Jason C

Are Hash Wars Good? 2018-11-14

It doesn’t really matter whether you think a hash war is good or not, just like it doesn’t really matter whether you think war is good or not. Regardless if you think war is terrible (it is), it still exists. Hoping people will altruistically not attack each other doesn’t make war go away.

Many people believe that if two opposing bitcoin factions disagree they should be able to go their separate ways. For instance, Bitcoin Cash (BCH) was able to split from Bitcoin (BTC). However, just because this has occurred in the past, and even if you think it is better, does not mean all splits will be successful.

In history most secessions are ugly. Sometimes two factions split successfully, like the American Revolutionary War, and other times one faction forces the other to stick around and follow their rules, like the American Civil War.

For the first time since bitcoin was invented 10 years ago, one faction has decided to invoke their ability to fight to prevent a split. This has not been tested before and the outcome is unknown. I think it’s perfectly justified to label this as an attack. But no matter if you think it is bad or not, it doesn’t change the fact that it exists.

People have made lots of hypotheses about how a hash war could go down, but so far those have not been tested. Now that the idea has been planted, even if this hash war were called off, one would likely occur in the future. Isn’t it better to learn what a hash war looks like now instead of find out later when the stakes are higher though?

It seems hash wars may be here to stay, regardless of whether you think they are good or not. It may not be all bad though, wars could actually make cryptocurrencies stronger and more unified.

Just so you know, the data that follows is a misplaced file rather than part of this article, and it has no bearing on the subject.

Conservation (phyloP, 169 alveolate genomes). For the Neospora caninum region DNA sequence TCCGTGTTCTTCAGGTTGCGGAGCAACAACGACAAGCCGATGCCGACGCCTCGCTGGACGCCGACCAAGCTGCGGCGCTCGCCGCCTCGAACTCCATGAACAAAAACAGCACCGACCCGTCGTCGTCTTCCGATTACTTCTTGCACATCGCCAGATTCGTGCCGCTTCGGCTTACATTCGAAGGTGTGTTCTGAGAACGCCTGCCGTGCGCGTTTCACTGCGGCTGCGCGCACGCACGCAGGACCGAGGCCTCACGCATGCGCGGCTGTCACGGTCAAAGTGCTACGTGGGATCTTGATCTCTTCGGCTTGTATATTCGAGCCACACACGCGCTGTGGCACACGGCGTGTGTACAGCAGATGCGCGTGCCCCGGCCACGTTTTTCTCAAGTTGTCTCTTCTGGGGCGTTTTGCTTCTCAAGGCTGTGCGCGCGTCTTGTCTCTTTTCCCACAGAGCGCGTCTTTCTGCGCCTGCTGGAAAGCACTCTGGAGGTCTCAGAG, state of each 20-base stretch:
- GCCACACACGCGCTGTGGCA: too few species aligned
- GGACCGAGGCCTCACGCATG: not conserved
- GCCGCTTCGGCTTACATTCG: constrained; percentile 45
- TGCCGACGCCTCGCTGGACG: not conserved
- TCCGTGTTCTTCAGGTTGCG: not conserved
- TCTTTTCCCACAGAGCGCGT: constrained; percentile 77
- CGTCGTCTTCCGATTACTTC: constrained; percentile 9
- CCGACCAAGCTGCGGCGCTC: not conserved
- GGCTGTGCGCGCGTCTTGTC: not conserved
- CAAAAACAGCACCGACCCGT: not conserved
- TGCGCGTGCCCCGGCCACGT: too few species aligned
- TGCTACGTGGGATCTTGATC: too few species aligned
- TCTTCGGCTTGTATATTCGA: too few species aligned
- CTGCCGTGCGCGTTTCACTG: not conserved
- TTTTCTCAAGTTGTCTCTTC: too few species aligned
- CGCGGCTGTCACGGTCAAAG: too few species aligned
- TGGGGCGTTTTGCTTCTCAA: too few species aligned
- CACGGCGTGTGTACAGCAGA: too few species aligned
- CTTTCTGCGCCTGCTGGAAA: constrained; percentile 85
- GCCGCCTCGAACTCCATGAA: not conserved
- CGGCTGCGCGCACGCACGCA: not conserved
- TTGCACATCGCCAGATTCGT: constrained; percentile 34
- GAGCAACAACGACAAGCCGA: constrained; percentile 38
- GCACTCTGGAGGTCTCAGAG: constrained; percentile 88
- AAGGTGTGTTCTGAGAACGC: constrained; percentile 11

Looking at history, almost all countries are the result of wars. As deadly and terrible as they may be, some, such as Ian Morris in the book War! , argue that the temporary destruction of war on average results in a safer and more prosperous society afterward. Wars can take a region that is splintered into many small factions and unify them into a strong single entity. This does not mean all wars are good, or that war itself is ever good, or that the ends justify the means. It just means that war exists and that sometimes the net long-term effect can be positive.

Since bitcoin was released, many alternative cryptocurrencies have been created. For instance litecoin is a simple fork of bitcoin with relatively few changes. In one view these different cryptocurrencies are good because they can test out different ideas. Similar to how different countries can try out different policies. However, splinter too much and you lose the benefits of being unified. There are now thousands of cryptocurrencies, does this mean there are many diverse ideas being tested or are many of these just clones of others?

One possibility for the splintering of cryptocurrencies and the gridlock progress in Bitcoin (BTC) is because of weak governance. You could even argue there isn’t any governance, that it is essentially anarchy. People are freely creating new cryptocurrencies and users can choose to use whichever ones they want.

It was perhaps only a matter of time before people grouped up and decided to attack other factions. Instead of land in the real world, in the proof-of-work (PoW) crypto world there are hashing algorithms. Right now BCH and BTC are surviving on the same island, SHA-256. Litecoin is on a separate island, scrypt. Miners supporting a currency on one island are much more likely to attack other currencies on the same island, since that is the hardware they have.

In the coming Bitcoin Cash hash war, ABC devs have stated that in a worst case scenario they will consider changing the PoW algorithm, which is like retreating to a new island where you are less likely to be attacked. If SV is successful in eliminating or forcing ABC to a new island then it will prove that hash wars are effective.

Once Pandora’s box is opened it will be difficult to close. No matter how much time passes, there will always be tension between the two inhabitants of the SHA-256 island. It seems that it would inevitably result in a war with only one remaining.

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